It was magical. Volunteers had turned the venue, offered without charge from the brilliant people at Glasgow’s SWG3, into a winter wonderland.

It melted my heart that people gave up their time on Christmas Day to cook us dinner, serve it and make sure we had a great time. Volunteers drove those of us who had no transport. Local businesses donated gifts and we each received a sack full of presents. It really was amazing!  I felt so valued and loved and wanted, on what is the most difficult day of the year for so many care-experienced people.

Not having a home or love is normal for me.

When I left foster care, having just turned 17, I was still at school and studying for my exams. I had big plans and big dreams. I really wanted to go to university and my path there was clear.

That path disappeared in front of my eyes when the council, tasked with looking after me, made it clear that the only option open to me was a bed in a homeless hostel for 16 to 18-year-olds. Being a “care leaver” rather than a young person leaving my family home meant that there was no one who cared enough to fight my corner or even state the obvious – that a homeless hostel was no place for a 17-year-old in school.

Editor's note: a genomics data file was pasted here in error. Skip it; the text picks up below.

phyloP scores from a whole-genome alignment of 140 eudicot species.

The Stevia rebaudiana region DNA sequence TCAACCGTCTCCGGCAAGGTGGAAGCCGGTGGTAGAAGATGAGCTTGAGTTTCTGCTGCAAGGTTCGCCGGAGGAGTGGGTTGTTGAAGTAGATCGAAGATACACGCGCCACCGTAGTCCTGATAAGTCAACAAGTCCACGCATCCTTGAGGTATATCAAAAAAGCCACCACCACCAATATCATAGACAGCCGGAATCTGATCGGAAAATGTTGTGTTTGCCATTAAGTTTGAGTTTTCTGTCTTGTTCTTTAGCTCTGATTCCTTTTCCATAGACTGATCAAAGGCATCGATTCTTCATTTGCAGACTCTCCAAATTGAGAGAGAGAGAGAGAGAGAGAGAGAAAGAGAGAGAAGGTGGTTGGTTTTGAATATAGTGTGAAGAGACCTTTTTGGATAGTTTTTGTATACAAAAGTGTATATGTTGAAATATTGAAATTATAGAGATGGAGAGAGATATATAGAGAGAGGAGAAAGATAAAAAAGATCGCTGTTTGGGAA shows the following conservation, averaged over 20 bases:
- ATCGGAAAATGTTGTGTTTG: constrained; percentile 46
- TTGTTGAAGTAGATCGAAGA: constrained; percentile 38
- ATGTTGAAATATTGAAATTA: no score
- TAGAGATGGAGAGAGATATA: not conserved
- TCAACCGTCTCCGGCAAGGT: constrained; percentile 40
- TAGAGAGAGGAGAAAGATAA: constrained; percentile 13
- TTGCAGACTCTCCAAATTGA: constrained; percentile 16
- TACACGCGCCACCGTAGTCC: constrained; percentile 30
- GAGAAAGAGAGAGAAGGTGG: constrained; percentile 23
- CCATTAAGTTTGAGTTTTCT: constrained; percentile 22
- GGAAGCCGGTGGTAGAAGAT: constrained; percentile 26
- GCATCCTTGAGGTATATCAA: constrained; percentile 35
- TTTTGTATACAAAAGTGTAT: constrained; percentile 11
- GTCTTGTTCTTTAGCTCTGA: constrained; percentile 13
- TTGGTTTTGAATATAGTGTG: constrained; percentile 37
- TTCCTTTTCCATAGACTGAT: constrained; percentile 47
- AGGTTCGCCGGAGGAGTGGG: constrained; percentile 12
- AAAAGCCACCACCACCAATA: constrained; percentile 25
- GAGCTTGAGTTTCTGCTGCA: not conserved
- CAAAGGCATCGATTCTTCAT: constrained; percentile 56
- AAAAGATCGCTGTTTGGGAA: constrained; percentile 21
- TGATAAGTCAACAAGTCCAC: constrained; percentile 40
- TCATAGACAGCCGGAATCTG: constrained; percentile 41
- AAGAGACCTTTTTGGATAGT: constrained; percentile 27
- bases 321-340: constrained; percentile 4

I couldn’t continue school and I spent the next few years in homeless hostels, B&Bs, couch surfing and rough sleeping. I was handed a life of survival, not love and nurture and education, from those who were meant to care for me and I suffered the consequences alone.

Children whose parents can’t look after them need love just as much as children whose parents can look after them. If I had people who loved me, it wouldn’t have just been accepted that I would be homeless while still at school. No one could do that to someone they love.

To all the foster carers, residential staff and corporate parents who choose to love care- experienced children despite the pressures of the system, I salute you. The children who got you are so lucky and may your influence spread throughout our society so that love is at the centre of the childhoods for all children and young people.